Culture

The Successful, Dangerous Child Sex-Change Charity

Flag at a protest against Trump administration transgender policies in New York City in 2018. (Brendan McDermid/Reuters)
It enjoys financial support from the British government—and political support from one daft congresswoman.

Alexandria Ocasio-Cortez is a useful idiot for many causes. Now we can add extreme transgender ideology to the list. The 29-year-old congresswoman appeared in a livestream to support Harry Brewis, a British gamer, who played the entire game of Donkey Kong in one sitting in order to raise $340,000 for Mermaids UK, a British charity that promotes sex changes for gender-confused children.

Mermaids has received substantial public funding in Britain, sparking great controversy. Last year this included £35,000 from the Department for Education and £128,000 from Children in Need. The most recent grant was £500,000 by the national lottery. But after complaints, the grant was suspended pending review.

Mermaids must be one of the most contentious charities in Britain. For one thing, it is continually butting heads with Britain’s National Health Service in its efforts to, as the Times of London reports, “overturn an NHS ban on under-16s being treated with cross-sex hormones, which cause permanent body changes and compromise fertility.”

Mermaids’ chief executive, Susie Green, is a similarly divisive figure. Green took her 16-year-old for sex-change surgery in Thailand — a procedure that is now illegal — and advocates for other people’s gender-dysphoric children. The award-winning British columnist Janice Turner recently noted that:

At a trans medical symposium in Buenos Aires last month, Susie Green tweeted approval of a US speaker that “surgery should be allowed based on competency NOT age of majority. Psychological assessment should not be needed for surgery as this is not required for cisgender surgeries of ANY type.” In other words, children should be allowed significant gender operations without counselling. In America girls have double mastectomies at 13.

Mermaids still recommends a private GP, Helen Webberley, who has prescribed cross-gender hormones for children as young as 12, who has a criminal conviction for running an unregistered practice, a £12,000 fine, and is under review by the General Medical Council.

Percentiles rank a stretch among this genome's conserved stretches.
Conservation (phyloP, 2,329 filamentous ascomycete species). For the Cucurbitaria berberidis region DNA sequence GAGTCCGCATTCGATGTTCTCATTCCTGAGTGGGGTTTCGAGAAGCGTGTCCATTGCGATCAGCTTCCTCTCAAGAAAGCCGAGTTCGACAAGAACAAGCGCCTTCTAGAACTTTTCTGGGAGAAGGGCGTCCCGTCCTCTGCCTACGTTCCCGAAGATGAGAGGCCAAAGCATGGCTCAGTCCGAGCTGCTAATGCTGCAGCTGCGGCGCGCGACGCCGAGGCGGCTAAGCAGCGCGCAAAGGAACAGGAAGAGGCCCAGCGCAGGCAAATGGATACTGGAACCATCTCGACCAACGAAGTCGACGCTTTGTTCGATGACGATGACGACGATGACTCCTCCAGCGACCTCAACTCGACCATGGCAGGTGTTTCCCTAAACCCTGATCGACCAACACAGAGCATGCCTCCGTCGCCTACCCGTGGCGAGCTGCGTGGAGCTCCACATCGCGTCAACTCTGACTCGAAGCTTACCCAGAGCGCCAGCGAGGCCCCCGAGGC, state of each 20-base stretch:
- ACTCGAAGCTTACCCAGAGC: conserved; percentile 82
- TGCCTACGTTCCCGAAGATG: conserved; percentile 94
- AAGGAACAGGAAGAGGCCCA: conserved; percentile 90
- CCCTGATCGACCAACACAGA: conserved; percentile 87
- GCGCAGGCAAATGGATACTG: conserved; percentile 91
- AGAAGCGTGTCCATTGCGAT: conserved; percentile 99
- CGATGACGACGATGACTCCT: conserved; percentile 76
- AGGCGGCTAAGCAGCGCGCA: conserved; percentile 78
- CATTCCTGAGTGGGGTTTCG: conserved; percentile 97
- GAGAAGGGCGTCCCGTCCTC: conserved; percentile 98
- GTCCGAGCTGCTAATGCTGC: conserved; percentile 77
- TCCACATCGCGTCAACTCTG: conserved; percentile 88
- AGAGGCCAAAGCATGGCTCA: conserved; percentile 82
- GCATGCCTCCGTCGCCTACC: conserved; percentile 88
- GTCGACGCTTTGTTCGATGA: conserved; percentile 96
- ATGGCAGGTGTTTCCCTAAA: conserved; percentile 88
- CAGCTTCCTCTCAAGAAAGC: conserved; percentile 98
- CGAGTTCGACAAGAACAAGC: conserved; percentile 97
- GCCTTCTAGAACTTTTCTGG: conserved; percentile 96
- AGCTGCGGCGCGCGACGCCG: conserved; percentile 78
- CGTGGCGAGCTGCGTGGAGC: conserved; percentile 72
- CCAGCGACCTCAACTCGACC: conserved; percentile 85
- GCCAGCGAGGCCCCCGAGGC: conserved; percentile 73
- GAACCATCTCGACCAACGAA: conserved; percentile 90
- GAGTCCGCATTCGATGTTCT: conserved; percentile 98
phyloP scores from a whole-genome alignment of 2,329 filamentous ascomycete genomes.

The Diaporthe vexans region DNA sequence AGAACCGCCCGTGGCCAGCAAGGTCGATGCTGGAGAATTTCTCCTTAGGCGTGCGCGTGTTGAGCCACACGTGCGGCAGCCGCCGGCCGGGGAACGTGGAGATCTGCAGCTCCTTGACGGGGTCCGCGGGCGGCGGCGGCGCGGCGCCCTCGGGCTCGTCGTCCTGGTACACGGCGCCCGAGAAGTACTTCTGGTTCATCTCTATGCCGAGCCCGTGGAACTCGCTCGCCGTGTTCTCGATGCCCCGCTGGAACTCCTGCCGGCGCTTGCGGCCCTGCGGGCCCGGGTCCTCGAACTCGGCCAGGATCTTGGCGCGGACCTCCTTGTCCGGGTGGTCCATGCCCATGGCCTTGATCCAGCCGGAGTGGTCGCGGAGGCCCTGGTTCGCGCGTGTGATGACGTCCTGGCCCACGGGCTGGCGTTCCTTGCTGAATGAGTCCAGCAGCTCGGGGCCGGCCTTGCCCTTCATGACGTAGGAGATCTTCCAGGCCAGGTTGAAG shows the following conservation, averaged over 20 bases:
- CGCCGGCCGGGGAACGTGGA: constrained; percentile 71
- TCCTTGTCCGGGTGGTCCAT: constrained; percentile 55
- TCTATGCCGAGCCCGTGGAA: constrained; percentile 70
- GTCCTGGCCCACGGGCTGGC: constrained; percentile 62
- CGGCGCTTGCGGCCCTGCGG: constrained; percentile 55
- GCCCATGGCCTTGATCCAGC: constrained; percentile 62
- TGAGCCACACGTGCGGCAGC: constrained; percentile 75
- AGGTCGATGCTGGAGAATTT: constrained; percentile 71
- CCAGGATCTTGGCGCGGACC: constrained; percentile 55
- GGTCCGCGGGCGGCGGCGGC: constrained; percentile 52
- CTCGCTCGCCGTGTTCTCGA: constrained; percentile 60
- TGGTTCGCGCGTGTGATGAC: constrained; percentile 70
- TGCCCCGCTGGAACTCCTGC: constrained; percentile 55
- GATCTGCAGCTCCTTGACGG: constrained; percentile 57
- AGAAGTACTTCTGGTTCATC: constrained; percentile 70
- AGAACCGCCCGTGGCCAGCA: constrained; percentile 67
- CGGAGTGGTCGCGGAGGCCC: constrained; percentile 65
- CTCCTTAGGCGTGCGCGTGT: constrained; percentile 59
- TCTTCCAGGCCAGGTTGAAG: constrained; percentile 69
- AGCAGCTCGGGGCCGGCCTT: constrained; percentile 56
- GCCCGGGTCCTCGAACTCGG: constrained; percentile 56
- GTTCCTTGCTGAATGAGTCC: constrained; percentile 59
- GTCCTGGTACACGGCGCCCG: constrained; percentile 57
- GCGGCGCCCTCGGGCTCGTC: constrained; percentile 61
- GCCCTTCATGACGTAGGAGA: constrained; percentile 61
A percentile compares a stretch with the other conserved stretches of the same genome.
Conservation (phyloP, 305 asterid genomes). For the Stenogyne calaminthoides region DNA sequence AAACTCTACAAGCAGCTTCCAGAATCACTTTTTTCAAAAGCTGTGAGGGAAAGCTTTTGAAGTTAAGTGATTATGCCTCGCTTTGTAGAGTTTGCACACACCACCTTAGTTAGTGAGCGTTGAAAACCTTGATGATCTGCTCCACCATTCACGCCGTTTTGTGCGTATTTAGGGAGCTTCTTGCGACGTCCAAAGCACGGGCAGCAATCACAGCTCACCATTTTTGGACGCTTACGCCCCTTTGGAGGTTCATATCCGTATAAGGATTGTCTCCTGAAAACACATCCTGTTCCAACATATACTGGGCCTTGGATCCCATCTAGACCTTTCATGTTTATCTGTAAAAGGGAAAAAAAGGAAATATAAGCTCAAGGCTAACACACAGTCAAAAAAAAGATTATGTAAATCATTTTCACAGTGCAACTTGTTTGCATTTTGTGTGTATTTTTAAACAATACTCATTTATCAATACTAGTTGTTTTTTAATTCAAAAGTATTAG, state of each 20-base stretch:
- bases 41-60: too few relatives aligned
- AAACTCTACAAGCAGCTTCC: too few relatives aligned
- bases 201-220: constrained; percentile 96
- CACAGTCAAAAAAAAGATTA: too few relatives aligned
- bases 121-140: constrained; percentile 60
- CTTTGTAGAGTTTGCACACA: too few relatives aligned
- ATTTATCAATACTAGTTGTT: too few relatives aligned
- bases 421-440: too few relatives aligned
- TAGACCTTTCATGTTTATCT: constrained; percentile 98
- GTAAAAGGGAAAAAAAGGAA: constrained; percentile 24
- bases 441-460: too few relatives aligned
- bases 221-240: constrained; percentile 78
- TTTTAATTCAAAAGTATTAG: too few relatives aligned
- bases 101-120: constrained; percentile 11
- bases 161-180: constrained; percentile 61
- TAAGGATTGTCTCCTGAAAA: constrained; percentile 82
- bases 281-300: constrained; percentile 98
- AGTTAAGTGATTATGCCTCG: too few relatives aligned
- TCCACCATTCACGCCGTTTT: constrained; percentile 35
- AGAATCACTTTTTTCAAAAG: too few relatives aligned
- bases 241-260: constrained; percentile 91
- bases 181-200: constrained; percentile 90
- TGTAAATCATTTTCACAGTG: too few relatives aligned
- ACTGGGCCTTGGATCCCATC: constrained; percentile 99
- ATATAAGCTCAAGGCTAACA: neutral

At grassroots, Mermaids is still permitted to train thousands of teachers, police, health-care providers, and politicians. In its workshops, Mermaids shows a graph with Barbie at one end and a G.I. Joe action figure at the other and ask teachers to think about where their pupils might fall. Does a boy exhibit typically girly behaviors such as a wearing tutu? Could be a trans girl! Does a girl play with trucks, etc.? Could be a trans boy! Of course, this logic enshrines archaic gender stereotypes and has no scientific basis. Which is the precise reason that Turner, a liberal and a feminist, refutes it.

Mermaids also provides teachers with posters and stickers that encourage children to contact the organization directly if they feel they can’t talk to their teachers about gender issues. This has understandably upset parents who feel they’re being shut out of serious child-welfare decisions. And what sort of “support” might Mermaids provide? A TV series that Susie Green heavily consulted on gives a clue. 

Butterfly tells the story of an eleven-year-old boy who wanted to be a girl and shows him cutting his wrists. Mermaids advocates “gender affirmation” — a social, medical, and/or surgical treatment — as a one-size-fits-all approach to trans-identifying children, arguing that otherwise they are at risk of killing themselves.